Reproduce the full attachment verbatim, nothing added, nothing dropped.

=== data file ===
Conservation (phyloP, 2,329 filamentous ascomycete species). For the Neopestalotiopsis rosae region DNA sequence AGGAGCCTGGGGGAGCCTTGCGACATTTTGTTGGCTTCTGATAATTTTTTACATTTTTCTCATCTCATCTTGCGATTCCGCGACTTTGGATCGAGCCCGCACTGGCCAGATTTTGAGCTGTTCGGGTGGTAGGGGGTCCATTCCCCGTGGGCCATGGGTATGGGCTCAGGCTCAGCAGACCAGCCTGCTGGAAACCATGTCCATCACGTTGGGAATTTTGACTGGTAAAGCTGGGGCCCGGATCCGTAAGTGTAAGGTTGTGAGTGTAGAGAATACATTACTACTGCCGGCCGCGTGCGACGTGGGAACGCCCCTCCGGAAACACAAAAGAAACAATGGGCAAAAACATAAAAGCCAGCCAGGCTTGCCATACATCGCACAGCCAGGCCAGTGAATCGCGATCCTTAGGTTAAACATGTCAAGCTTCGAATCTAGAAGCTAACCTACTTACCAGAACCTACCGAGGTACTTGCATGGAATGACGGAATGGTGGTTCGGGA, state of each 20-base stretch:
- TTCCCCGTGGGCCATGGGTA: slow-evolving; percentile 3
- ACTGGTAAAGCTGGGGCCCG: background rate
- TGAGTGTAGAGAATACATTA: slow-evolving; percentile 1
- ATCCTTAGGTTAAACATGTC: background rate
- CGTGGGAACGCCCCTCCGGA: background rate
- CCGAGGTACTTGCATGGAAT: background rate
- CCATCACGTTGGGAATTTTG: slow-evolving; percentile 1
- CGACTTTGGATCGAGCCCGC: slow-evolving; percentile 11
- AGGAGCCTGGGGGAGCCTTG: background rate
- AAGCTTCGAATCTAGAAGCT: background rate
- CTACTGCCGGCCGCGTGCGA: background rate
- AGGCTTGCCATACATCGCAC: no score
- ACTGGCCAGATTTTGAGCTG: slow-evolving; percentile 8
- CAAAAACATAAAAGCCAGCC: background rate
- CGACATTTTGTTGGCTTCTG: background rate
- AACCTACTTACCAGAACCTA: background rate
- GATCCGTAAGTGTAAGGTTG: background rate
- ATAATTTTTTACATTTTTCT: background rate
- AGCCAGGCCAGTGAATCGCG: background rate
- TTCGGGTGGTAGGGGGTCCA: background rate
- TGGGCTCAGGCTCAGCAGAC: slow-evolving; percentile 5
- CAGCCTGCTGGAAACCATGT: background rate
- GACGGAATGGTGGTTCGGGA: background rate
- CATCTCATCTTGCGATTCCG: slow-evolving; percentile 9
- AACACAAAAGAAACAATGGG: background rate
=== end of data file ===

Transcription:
Conservation (phyloP, 2,329 filamentous ascomycete species). For the Neopestalotiopsis rosae region DNA sequence AGGAGCCTGGGGGAGCCTTGCGACATTTTGTTGGCTTCTGATAATTTTTTACATTTTTCTCATCTCATCTTGCGATTCCGCGACTTTGGATCGAGCCCGCACTGGCCAGATTTTGAGCTGTTCGGGTGGTAGGGGGTCCATTCCCCGTGGGCCATGGGTATGGGCTCAGGCTCAGCAGACCAGCCTGCTGGAAACCATGTCCATCACGTTGGGAATTTTGACTGGTAAAGCTGGGGCCCGGATCCGTAAGTGTAAGGTTGTGAGTGTAGAGAATACATTACTACTGCCGGCCGCGTGCGACGTGGGAACGCCCCTCCGGAAACACAAAAGAAACAATGGGCAAAAACATAAAAGCCAGCCAGGCTTGCCATACATCGCACAGCCAGGCCAGTGAATCGCGATCCTTAGGTTAAACATGTCAAGCTTCGAATCTAGAAGCTAACCTACTTACCAGAACCTACCGAGGTACTTGCATGGAATGACGGAATGGTGGTTCGGGA, state of each 20-base stretch:
- TTCCCCGTGGGCCATGGGTA: slow-evolving; percentile 3
- ACTGGTAAAGCTGGGGCCCG: background rate
- TGAGTGTAGAGAATACATTA: slow-evolving; percentile 1
- ATCCTTAGGTTAAACATGTC: background rate
- CGTGGGAACGCCCCTCCGGA: background rate
- CCGAGGTACTTGCATGGAAT: background rate
- CCATCACGTTGGGAATTTTG: slow-evolving; percentile 1
- CGACTTTGGATCGAGCCCGC: slow-evolving; percentile 11
- AGGAGCCTGGGGGAGCCTTG: background rate
- AAGCTTCGAATCTAGAAGCT: background rate
- CTACTGCCGGCCGCGTGCGA: background rate
- AGGCTTGCCATACATCGCAC: no score
- ACTGGCCAGATTTTGAGCTG: slow-evolving; percentile 8
- CAAAAACATAAAAGCCAGCC: background rate
- CGACATTTTGTTGGCTTCTG: background rate
- AACCTACTTACCAGAACCTA: background rate
- GATCCGTAAGTGTAAGGTTG: background rate
- ATAATTTTTTACATTTTTCT: background rate
- AGCCAGGCCAGTGAATCGCG: background rate
- TTCGGGTGGTAGGGGGTCCA: background rate
- TGGGCTCAGGCTCAGCAGAC: slow-evolving; percentile 5
- CAGCCTGCTGGAAACCATGT: background rate
- GACGGAATGGTGGTTCGGGA: background rate
- CATCTCATCTTGCGATTCCG: slow-evolving; percentile 9
- AACACAAAAGAAACAATGGG: background rate